Only one patient of nine who received regional chemotherapy developed Grade 1 nausea and anorexia,
which were endurable. No patients had hematologic
toxicity, hepatitis, sclerosing cholangitis, or complications related to the implantable port system. Thus all
nine patients were completely able to receive HAI
chemotherapy for 6 weeks on schedule. Based on hepatic CT scans examined 3 months after surgery, HAI
chemotherapy did not affect the regenerative capacity
of the residual liver. There were no apparent adverse
effects with regard to the oral administration of 5-FU.
Recurrence of Disease
All 19 patients enrolled in the current study were
evaluable. The range of follow-up was between 49.5–
70.0 months, and the median follow-up was 62.2
months. Disease recurrence was observed in 8 patients (80.0%) in the control group and in 3 patients
(33.3%) in the HAI group. Six of eight patients in the
control group who developed disease recurrence had
recurrent tumors in the residual liver, whereas one
patient of three in the HAI group was found to have
recurrent lesions in the liver.
Among five patients in the control group who had
recurrent tumors only in the liver, three underwent a
CANCER April 1, 2000 / Volume 88 / Number 7
Disease free survival after hepatectomy. Solid line: hepatic
arterial infusion group (n ⫽ 9); dashed line: control group (n ⫽ 10).
FIGURE 2. Cumulative survival after hepatectomy. Solid line: hepatic arterial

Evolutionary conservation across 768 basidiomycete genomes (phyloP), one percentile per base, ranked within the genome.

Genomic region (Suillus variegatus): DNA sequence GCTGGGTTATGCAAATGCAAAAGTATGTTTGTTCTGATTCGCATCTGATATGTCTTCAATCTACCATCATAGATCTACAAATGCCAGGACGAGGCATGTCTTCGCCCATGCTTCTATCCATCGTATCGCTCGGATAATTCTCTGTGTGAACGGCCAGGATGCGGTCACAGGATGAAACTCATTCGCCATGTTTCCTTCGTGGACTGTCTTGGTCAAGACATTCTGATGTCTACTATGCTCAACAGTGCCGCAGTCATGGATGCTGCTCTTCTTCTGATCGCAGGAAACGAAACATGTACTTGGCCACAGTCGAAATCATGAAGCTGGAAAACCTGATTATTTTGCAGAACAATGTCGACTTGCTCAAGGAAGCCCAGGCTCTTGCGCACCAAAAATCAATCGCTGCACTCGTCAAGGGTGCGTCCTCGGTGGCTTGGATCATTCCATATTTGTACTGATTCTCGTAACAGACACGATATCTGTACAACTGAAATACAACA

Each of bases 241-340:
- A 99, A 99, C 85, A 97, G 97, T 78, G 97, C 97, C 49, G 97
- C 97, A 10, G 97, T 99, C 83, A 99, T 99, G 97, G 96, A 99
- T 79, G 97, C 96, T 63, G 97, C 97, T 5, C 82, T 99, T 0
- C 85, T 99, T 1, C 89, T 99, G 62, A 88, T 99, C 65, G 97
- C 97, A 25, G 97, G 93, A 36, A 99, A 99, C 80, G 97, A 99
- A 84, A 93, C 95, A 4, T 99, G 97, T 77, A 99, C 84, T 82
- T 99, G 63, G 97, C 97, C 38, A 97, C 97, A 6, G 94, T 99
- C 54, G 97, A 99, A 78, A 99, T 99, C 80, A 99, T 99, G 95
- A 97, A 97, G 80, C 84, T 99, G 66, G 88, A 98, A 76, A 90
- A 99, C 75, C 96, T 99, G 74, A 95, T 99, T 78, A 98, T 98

infusion group (n ⫽ 9); dashed line: control group (n ⫽ 10).
second hepatectomy. The remaining two patients and
one patient with both intrahepatic and extrahepatic
disease received regional chemotherapy. The other
two patients with extrahepatic recurrence in the control group received systemic chemotherapy. Conversely, of the three patients with recurrent disease in
the HAI group, one underwent a repeat hepatectomy,
one underwent resection of lung metastases, and the
remaining patient received systemic chemotherapy.
plained from the concepts of “first pass effect” and
“increased local concentration.”26 Because fluoropyrimidines have high rate of first-pass hepatic extraction,
a high concentration of the drug in the liver with
limited systemic exposure is obtained with HAI of
fluoropyrimidines.26 –28 The advantage of hepatic arterial delivery of fluoropyrimidines also is understood
from its increased local concentration without the
first-pass effect calculated from the ratio of total body
clearance of the drug.29 Colorectal liver metastases
derive their blood supply almost exclusively from the
hepatic artery, whereas normal hepatic parenchyma is
perfused both by the portal vein and the hepatic artery.30 These findings encourage physicians to perform HAI chemotherapy with fluoropyrimidines for
the treatment of liver metastases from colorectal primary tumors.
Several significant attempts to use HAI as adjuvant chemotherapy after hepatectomy have been performed and a decreased disease recurrence rate in the
remnant liver has been reported (Table 2).15–23 However, the majority of the studies did not include the
appropriate control treatment or the follow-up period
was not long enough to evaluate the efficacy of prophylactic regional chemotherapy. Thus our prospective randomized study was designed to determine
whether HAI chemotherapy after curative resection of
colorectal liver metastases is beneficial. Our trial, with
⬎ 5 years of observation, revealed that the disease free
survival of patients who received HAI was significantly
higher than that of the control group (P ⫽ 0.045). This
result is consistent with two previous reports of randomized trials of adjuvant HAI chemotherapy, although the number of patients or the length of the
follow-up period did not appear ideal in those stud-
The median disease free interval after hepatectomy
was 62.6 months (range, 5.1–70 months) in the HAI